A Great Strategic Plan Uses Technology, But Requires The Personal Touch for Exceptional Execution

Technology makes developing the strategic plan much easier. With a couple clicks of the keyboard, an executive team can quickly determine where the performance gaps exist and construct the strategies to overcome these deficiencies.

However, the executive team to the management team to the individual front line employees must remember that the human touch is what makes the plan exceptionally executable. Unfortunately, there seems to be a new conditioning that technology alone is the only action needed to make the plan executable. Please let me explain through three examples.

Example One With email allowing people to communicate globally, there is now a presumption that you never need to pick up the phone and make a personal phone call. For example in my strategic plan is a critical goal category of name awareness for myself, Leanne Hoagland-Smith. Writing from article marketing to publications in national journals is one of my goals. As I performance improvement writer for a local newspaper to business journals and educational journals in different states, communication is mostly electronic. Articles and columns are submitted via email. Revisions are resubmitted and then they are published. About once a month, I take time to call each of these individuals responsible for overseeing these writing efforts. By reaching out via the telephone lines, I am further building a relationship for success in today’s world is all about relationships. Through these verbal communications, I can ask questions about feedback to writing quality.
Example Two When working with new car dealerships to increase sales, I have learned that the dealership sends out electronically generated letters using their customer relationship management (CRM) software thanking people for buying a car to reminding them of their next oil change. When asking the new car and used car sales staff, how many hand written notes they send out, the response was few to none. People will generally open handwritten notes before the standard white business envelop. Relying on technology removes the personal touch. People buy from people they trust and not from mass produced form letters.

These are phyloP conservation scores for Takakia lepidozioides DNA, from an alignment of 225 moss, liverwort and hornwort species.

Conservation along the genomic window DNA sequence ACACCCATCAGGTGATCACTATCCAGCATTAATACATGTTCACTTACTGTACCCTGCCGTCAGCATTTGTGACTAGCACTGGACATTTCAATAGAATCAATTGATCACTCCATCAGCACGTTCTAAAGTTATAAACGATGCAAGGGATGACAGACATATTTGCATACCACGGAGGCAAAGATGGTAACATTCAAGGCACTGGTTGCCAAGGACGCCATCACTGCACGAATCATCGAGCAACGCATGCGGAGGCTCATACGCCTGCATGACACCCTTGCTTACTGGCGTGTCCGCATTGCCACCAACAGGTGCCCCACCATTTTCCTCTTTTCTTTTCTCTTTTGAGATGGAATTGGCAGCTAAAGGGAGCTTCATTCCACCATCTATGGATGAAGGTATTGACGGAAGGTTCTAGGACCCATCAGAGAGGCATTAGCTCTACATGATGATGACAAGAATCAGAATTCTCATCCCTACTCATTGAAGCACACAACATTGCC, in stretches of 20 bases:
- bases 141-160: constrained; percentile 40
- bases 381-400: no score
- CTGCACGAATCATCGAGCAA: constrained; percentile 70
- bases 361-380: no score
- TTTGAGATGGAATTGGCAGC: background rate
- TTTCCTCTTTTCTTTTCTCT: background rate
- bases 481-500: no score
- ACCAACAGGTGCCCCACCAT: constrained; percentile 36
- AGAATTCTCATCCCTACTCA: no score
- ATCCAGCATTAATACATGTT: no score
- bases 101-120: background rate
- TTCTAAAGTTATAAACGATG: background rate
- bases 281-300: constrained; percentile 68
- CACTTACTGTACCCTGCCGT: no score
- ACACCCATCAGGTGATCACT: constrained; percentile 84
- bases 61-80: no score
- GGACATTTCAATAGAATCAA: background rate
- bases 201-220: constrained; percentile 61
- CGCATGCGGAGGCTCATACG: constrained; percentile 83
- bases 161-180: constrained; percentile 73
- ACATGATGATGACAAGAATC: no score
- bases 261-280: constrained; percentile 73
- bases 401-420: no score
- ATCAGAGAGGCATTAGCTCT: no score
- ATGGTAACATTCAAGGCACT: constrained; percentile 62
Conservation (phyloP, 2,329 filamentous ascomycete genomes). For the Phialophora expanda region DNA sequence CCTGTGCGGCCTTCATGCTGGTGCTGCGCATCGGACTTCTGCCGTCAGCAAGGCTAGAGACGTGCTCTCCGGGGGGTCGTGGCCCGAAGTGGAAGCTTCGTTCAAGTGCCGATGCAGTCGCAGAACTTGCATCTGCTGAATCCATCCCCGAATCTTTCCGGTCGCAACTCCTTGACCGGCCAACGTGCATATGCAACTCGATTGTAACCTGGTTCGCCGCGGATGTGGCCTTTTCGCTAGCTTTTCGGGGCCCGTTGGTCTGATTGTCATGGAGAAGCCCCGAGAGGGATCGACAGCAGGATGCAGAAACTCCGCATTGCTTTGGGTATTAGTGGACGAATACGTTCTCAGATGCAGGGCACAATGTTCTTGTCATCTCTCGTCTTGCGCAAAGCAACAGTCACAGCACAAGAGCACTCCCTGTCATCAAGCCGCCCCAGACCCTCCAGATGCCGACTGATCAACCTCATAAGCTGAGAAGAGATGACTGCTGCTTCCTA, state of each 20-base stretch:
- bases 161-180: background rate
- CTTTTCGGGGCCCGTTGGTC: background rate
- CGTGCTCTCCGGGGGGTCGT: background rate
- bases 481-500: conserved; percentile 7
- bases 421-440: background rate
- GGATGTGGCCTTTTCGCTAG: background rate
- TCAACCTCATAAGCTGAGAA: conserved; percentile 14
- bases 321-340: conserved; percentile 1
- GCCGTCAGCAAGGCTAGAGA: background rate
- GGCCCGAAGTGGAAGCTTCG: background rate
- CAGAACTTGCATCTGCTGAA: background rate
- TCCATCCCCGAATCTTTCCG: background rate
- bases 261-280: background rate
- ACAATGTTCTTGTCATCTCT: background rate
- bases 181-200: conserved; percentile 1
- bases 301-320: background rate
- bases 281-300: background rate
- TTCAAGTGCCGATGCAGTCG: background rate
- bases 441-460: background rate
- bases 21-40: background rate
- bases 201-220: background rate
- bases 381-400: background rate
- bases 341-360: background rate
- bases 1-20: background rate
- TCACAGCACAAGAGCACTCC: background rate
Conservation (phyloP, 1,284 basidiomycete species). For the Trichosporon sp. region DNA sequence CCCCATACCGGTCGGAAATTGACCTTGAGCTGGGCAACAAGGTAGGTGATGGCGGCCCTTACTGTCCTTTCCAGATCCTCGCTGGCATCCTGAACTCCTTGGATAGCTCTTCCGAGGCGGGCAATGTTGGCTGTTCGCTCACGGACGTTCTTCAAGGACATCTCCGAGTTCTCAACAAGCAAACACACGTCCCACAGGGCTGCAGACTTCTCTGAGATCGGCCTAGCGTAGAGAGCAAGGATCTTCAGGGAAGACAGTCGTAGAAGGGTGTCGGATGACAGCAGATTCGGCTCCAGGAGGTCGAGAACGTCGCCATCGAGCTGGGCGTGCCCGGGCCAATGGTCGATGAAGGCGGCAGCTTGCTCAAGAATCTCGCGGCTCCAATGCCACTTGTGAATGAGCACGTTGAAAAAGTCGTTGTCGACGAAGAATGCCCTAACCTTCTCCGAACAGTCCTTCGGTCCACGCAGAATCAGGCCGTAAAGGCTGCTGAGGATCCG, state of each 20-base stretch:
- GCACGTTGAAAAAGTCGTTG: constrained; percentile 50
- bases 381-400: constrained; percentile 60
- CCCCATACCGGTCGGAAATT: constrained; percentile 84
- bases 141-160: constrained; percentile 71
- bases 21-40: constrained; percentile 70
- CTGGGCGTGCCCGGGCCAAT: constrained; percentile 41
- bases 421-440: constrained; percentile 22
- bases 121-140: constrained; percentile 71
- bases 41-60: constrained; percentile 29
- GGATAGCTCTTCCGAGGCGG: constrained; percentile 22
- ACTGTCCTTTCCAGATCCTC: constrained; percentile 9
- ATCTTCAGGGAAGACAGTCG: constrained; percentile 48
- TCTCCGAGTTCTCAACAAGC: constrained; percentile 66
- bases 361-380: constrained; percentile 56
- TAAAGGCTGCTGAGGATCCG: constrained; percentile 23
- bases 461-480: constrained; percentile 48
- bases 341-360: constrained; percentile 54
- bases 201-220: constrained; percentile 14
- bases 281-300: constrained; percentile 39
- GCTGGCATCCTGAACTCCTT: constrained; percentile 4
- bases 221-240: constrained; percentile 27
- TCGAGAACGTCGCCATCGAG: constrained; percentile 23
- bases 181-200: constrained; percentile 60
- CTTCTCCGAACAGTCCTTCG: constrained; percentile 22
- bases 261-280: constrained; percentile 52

Example Three At local speaking engagements, I share my expertise as a business coach and receive numerous business cards in return. I could send them all a quick email because that would be the easy thing to do. Yet, I take the time to send out a personal handwritten note thanking them for taking the time from their busy schedules to listen to me. These personal acknowledgements have given me not only additional business, but a greater recognition within my target market.
These three examples demonstrate the benefits of the human touch. When we rely exclusively on technology and ignore the human touch, we lose our own humanity and what makes us special to our customers.

Leanne Hoagland-Smith, M.S. is a business coach and executive coach with offices in Indianapolis and near Chicago. She writes, speaks and coaches people in businesses to quickly double or triple results by uniting existing strengths to goals for exceptional execution.

River Scott

Emmett River Scott: Emmett, a culture journalist, writes about arts and entertainment, pop culture trends, and celebrity news.